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5 Supply Chain Analytics Best Practices to Adopt Post Covid-19

How can you build resilience in your supply chain? The COVID-19 pandemic is one of the global crises that has affected the supply chain by causing an insane level of uncertainty and unprecedented stress.

In fact, according to a survey by Gartner, more than 70% of supply chain leaders say that their supply chain is experiencing more impactful and frequent disruptions due to the COVID-19 pandemic. Business leaders, therefore, need to take appropriate measures to streamline supply chain operations that will be sustainable in a post-COVID-19 period.

Minor supply chain disruptions, such as shortages in transportation capacity and late deliveries can be addressed promptly and with ease, but to detect, analyze, and respond to more impactful business disruptions, you require supply chain analytics.

Supply Chain Analytics simply refers to the collection of data that provides essential insights into logistics performance like order fulfillment and inventory management.

In this article, we’ll discuss 5 supply chain analytics best practices to adopt post-COVID-19.

1. Integrating Data Sources

Supply chain analytics software depends on data from different sources. This includes information from warehouses, manufacturers, and order fulfillment operations.

However, managing this data manually when demand is constantly shifting due to the global COVID-19 pandemic can be resource and time-intensive as well as error-prone, which could lead to severe consequences, such as overstocking or understocking.

For you to get a clear view of how your supply chain is running, you need to integrate data sources to get accurate supply chain analytics that relates to better performance.

Fortunately, the COVID-19 pandemic has led to digitization with new technologies such as Content Intelligence Solutions being leveraged to gain real-time insights on the supply chain performance.

In fact, according to the World Economic Forum, core technologies of the Fourth Industrial Revolution, such as the Internet of Things, Big Data, Cloud Computing, and Blockchain are building a more resilient supply chain management system for the future by ensuring data accuracy and encouraging data sharing.

In the post-COVID-19 period, leveraging these technologies to gather real-time data on your supply chain will enable you to derive actionable insights to boost your transparency and ultimately your performance.

2. Extracting Localized Insights

In a post-COVID-19 period, the shift from globalization to localization will cause the most significant impact on the supply chain.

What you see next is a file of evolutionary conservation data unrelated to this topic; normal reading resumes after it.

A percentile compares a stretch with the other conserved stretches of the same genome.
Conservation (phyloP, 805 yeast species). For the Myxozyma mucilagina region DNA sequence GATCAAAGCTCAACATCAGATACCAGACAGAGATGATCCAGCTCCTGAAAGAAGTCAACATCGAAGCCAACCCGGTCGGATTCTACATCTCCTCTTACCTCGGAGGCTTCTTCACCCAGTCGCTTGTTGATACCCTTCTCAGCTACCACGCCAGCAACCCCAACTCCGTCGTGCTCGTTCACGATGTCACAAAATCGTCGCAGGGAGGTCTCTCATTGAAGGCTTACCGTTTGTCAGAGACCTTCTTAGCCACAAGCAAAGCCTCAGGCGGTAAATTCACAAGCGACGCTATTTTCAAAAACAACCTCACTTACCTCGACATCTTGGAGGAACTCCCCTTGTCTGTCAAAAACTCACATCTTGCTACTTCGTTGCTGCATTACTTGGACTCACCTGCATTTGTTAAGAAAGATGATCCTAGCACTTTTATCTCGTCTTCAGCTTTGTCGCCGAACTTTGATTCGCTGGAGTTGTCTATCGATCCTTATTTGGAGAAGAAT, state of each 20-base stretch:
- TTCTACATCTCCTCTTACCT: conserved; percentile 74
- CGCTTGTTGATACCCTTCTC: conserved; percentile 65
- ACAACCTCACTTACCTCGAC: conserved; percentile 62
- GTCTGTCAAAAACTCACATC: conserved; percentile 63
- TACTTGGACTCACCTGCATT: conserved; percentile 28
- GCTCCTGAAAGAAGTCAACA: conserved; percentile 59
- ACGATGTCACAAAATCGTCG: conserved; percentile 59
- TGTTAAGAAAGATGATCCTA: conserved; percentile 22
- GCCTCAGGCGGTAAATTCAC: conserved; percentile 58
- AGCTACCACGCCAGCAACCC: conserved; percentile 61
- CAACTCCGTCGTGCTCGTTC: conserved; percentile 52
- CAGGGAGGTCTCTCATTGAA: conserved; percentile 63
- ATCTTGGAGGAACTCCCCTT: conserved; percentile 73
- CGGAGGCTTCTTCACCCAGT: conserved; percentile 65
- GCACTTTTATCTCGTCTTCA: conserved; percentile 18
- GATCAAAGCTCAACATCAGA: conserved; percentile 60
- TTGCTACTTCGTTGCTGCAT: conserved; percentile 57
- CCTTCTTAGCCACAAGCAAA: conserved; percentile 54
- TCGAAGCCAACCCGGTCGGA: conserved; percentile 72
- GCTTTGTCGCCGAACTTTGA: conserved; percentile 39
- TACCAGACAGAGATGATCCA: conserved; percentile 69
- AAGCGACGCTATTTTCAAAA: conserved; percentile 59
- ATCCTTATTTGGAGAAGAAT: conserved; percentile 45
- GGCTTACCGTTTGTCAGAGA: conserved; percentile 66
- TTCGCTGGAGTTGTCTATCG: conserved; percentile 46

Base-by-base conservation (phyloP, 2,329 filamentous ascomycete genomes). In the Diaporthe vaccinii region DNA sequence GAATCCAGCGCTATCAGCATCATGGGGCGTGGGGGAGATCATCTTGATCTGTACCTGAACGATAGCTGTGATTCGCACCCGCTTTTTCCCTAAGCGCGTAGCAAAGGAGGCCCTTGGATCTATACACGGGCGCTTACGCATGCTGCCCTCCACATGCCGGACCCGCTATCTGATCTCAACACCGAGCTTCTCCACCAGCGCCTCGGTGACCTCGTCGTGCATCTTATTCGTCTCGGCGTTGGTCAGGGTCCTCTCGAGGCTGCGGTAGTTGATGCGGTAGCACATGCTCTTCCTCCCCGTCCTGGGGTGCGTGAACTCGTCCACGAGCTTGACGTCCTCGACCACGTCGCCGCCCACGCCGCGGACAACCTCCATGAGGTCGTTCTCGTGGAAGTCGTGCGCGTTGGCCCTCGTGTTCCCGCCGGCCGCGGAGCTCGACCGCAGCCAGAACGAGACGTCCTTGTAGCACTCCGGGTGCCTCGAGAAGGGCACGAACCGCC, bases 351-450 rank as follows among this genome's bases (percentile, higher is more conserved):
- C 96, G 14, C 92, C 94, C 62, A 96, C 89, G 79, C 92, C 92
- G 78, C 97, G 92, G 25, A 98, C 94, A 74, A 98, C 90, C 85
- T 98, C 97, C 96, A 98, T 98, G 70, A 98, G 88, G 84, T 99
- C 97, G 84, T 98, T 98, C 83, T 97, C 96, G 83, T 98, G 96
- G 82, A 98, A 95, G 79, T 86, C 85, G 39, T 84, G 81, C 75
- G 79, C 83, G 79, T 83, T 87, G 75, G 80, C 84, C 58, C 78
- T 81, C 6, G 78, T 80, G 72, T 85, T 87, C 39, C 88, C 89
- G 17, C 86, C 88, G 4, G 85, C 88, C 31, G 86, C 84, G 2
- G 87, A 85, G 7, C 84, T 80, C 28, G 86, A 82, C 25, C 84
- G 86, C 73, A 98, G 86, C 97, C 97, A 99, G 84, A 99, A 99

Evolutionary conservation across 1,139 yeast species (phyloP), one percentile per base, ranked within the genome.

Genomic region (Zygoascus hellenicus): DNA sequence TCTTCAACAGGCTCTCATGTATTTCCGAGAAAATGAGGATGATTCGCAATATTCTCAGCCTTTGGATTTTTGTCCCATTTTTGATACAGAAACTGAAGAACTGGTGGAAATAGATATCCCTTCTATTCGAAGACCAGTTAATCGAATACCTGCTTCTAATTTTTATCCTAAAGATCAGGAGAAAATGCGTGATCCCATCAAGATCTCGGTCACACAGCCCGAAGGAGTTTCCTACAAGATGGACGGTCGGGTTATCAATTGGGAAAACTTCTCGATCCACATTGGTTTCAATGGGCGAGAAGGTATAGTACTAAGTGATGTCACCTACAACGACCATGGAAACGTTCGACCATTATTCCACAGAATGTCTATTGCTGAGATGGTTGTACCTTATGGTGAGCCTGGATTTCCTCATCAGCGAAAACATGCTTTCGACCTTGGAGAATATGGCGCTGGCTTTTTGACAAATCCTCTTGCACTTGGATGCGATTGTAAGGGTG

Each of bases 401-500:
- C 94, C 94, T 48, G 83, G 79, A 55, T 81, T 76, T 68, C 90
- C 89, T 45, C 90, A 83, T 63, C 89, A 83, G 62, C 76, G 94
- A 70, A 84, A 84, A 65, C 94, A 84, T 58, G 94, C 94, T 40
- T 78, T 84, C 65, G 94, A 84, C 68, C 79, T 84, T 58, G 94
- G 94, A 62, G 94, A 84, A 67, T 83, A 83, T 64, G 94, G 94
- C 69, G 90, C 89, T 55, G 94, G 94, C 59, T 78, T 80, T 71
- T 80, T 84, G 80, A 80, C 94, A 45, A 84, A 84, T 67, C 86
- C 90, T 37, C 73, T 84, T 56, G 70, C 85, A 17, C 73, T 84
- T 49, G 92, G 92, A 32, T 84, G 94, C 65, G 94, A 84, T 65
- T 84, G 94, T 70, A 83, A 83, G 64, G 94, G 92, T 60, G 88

According to a press release by the World Bank, the COVID-19 pandemic will plunge the global economy into its worst recession since World War II.

The recession will, therefore, result in a drop in global product demand compounded by the effect of governments protecting their markets.

In addition to that, trade-in products and services involving shipping are expected to reduce in the short to medium term with regards to prices and volume.

As a result, logistics hubs will materialize in regional areas. Component suppliers, product integrations, and sub-system suppliers will start assembling and supplying their products from localized areas to eliminate single-source dependencies and create flexible supply chains.

In this case, if you are distributing inventory across different warehouses, extracting local insights can be effective for your supply chain success.

Accessing local inventory allocation data will enable you to keep track of how specific locations are performing, their challenges, and appropriate solutions that apply to them.

By powering your logistics network with a warehouse management system, you can automatically access inventory allocation data on the latest distribution and acquire actionable insights for an ideal distribution strategy.

Courtney Lee had a challenging shipping experience with her first 3PL that led her to partner with ShipBob’s free analytics tool. Now her team can get the fulfillment data they need in real-time for better decision making.

3. Forecasting Demand Levels

Supply chains mainly depend on customer demand data to set the ideal minimum inventory levels.

This prevents understocking that can negatively impact the customer experience and overstocking can lead to loss of supplies through theft or expiration.

However, the COVID-19 pandemic has created a lot of uncertainty around customer demand, especially due to loss of employment, export bans, and fluctuating prices of goods.